Spotlight on Royalty

October 2015, Volume 52 No. 10
Going mainstream

AS we head into the autumn and the start of the numismatic “season” the subject of “money” is somewhat in vogue at the moment. Don’t believe me? Well, just have a look at some of the stories that have made headlines over the summer. Early on there was the furore over the Bitcoin and the debate over virtual currency versus hard currency. Then came the debacle with Greece and her future in the Euro, indeed the future of the currency itself and the possibility of new drachma coins and notes being issued. Following that was the announcement by ISIS (or Islamic State or whatever!) saying that they wished to strike their own gold, silver and bronze coinage but were eschewing notes as being the work of Satan. Shortly after ISIS announced their currency so did Exeter (no connection I am sure), with the launch of the Exeter pound—a “local” currency for the West Country city harkening back to the provincial banknote days and the latest in a long line of local money, particularly down here in the West (Totnes and Bristol pounds have been around for some time). Then the milestone of Her Majesty Queen Elizabeth becoming the longest-ever reigning UK monarch was celebrated in metal and that too has made the papers/websites. We had the story that the Bank of England was searching for the public’s opinion on who should grace the new £20 note (due in 2018) and that it, like the new £5 and £10 notes, would be polymer not paper. There has also been the usual rash of stories regarding hoards, rare coins in attics and other finds, usually concentrating on the price/value of them, but still a story nonetheless.

Coins and notes it seems are newsworthy and yet at the same time, on the other side of the (ahem) coin, we’ve had the stories about smartphone payment apps and the increase in the contactless card payment limit followed by the usual round of comment stating that cash was a thing of the past. This apparent paradox has always fascinated me. On the one hand the media is insistent that we will soon live in a world where there is no such thing as a cash transaction and that notes and coins will be consigned to history as technology takes over and yet on the other hand we have story after story saying how important cash is, how relevant it is and how everyone still seems to like it.

Now admittedly many of the news pieces that are ostensibly about hard currency are actually about larger issues. The ISIS story is really about the rise of the Islamic state into an organised entity (one of the key things about a sovereign state, or in this case caliphate, is production of its own money). The Drachma/Euro story is about the future of the EU experiment itself, and the papers always like a good Royal story so the “Longest-reigning Monarch” coins were bound to attract attention. The local banknote pieces are about local economics and the £20 note story was used by many to bring up the racism/sexism in the establishment debate once again. However, that all notwithstanding, the fact remains that just about every week somewhere in the newspapers or on the web coins and notes make news. Whilst that news may not directly have an impact on our hobby, it won’t necessarily bring new numismatists into the fold or have a dramatic effect on our own collecting habits, but it does mean that slowly but surely our strange little pastime, something considered by many to be the realm of “insert your own noun here” (and as one of them who has heard every phrase possible I say that lovingly I assure you), is being brought into the public consciousness as being something rather important. It may not be “sexy” yet, but it is certainly becoming more mainstream and I for one am rather pleased about that. I await future stories with interest!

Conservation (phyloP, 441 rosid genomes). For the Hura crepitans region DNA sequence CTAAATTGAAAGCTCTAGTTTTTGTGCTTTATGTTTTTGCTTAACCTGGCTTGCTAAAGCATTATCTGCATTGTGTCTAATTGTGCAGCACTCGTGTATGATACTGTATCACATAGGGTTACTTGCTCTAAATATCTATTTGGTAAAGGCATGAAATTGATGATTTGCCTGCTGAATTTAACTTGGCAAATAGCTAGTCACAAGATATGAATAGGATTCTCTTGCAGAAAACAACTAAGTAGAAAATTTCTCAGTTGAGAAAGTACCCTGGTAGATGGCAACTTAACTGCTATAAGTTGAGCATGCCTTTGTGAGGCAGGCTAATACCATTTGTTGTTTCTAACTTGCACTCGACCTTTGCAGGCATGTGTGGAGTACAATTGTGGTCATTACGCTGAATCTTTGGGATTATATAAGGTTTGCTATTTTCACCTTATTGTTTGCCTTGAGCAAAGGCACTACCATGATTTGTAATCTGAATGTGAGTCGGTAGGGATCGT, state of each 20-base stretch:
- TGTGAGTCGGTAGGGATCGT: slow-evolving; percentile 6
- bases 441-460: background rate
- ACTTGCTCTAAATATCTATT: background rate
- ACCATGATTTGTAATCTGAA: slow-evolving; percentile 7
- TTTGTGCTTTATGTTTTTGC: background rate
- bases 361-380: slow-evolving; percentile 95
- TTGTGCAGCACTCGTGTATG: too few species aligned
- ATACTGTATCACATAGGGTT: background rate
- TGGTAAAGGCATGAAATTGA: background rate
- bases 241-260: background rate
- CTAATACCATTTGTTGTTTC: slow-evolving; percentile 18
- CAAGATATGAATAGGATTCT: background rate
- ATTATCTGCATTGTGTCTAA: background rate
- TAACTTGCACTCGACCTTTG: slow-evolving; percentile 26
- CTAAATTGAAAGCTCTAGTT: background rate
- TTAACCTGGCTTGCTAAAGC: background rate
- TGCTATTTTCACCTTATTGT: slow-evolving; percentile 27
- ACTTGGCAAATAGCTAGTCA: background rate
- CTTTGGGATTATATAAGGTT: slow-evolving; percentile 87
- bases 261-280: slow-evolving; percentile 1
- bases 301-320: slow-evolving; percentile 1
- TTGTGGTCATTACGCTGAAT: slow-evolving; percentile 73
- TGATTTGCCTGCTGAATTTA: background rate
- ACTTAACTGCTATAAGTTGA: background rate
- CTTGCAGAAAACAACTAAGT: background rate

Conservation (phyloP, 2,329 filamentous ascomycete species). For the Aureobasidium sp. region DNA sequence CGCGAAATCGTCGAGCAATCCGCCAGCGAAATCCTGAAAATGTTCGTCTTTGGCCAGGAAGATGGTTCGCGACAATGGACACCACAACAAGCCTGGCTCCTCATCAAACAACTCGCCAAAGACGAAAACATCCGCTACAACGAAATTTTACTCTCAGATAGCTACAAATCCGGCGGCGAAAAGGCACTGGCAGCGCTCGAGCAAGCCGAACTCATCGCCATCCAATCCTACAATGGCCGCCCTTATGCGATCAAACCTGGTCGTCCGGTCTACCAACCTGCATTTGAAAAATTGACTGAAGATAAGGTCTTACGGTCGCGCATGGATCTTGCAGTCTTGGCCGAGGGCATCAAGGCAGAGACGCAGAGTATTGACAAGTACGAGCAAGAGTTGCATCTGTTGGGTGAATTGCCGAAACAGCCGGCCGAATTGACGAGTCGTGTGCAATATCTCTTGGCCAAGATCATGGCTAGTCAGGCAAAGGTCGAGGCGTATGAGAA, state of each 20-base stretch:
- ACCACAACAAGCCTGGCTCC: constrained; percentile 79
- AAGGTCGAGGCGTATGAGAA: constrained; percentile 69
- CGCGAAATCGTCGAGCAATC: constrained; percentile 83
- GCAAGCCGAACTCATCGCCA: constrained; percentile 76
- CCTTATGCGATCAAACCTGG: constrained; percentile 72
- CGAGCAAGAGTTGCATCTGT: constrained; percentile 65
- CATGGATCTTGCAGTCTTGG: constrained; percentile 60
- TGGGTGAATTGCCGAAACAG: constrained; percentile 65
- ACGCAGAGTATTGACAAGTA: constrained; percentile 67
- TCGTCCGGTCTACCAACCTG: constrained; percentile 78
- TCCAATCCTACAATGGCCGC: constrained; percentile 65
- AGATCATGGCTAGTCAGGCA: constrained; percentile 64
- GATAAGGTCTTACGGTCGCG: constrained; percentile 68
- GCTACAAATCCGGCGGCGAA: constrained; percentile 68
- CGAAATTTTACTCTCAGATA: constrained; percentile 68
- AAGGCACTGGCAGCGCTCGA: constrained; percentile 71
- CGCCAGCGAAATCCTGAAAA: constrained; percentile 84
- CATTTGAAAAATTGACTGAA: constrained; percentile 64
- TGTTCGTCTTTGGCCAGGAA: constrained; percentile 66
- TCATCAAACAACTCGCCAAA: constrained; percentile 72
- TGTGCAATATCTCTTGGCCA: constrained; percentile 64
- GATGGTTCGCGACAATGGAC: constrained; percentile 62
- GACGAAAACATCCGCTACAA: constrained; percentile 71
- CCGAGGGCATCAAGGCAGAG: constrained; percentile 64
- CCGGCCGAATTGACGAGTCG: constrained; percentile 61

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In This Issue

Update35
The Leominster Hoard
A Romano-British hoard uncovered
Feature article39
The Royal Coin Collection: Part I
A fascinating history of formation
In focus43
They were not amused
The 1887 Jubilee portrait meets with public disapproval
Spotlight47
The Royal Mint 1660–1812: Part I
Technological advances at the Tower
Insight51
The coins of Khazaria
A great trading nation of the Dark Ages
Background57
Peter the Great: Part II
The Monetary reform of a progressive Tsar
Medallic Miscellany61
Darn socks and collect manure!
Medals from the Chinese Revolution
Societies67
A golden time
The 50th anniversary of the Wiltshire NS
Back to basics71
Values for everything . . .
Pondering the different values a coin can possess
Banknote feature77
The Ploughman notes of the Irish Free State 1929–41
The higher denominations examined

Regulars

From the Editorial Desk2
Coin News & Views14
View of the Bay22
Around the World24
New issues Coin Update26
Royal Mint Bulletin28
Market Scene31
Price Guide to halfcrowns64
Coin of the month68
Bookshelf69
Coffee break quiz70
Banknote news73
New Issues Banknote Update74
Mailbox81
From the Archives82
Dealer Directory85
Diary Dates86
Semi-display Adverts90
The Web Page92
Classified Advertising95